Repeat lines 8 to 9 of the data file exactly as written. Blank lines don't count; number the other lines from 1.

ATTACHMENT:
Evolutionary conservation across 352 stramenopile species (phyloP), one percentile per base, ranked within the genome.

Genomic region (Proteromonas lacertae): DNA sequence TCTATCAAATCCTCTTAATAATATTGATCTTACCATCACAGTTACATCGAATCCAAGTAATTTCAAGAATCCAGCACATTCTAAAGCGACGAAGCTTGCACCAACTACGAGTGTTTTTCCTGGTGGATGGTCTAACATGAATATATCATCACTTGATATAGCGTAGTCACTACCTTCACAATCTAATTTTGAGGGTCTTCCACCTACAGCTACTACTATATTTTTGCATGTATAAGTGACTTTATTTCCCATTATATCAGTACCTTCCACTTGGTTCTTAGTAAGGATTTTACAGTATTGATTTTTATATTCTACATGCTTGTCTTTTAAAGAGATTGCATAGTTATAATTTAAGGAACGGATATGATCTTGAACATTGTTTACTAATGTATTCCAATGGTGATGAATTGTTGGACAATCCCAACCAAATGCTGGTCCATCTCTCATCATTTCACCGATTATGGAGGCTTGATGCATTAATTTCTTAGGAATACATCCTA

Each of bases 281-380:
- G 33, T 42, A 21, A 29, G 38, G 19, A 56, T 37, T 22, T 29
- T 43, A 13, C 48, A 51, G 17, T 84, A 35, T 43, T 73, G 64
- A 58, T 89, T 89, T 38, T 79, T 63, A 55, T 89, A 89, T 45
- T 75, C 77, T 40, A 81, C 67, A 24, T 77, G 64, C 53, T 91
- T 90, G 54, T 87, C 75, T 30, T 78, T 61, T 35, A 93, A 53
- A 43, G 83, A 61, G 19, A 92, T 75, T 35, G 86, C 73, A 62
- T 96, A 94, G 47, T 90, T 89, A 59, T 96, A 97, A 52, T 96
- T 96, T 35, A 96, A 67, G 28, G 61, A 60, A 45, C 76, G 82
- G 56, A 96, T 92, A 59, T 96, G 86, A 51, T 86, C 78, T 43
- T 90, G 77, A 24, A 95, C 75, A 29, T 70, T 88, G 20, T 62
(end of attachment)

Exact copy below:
- T 90, G 54, T 87, C 75, T 30, T 78, T 61, T 35, A 93, A 53
- A 43, G 83, A 61, G 19, A 92, T 75, T 35, G 86, C 73, A 62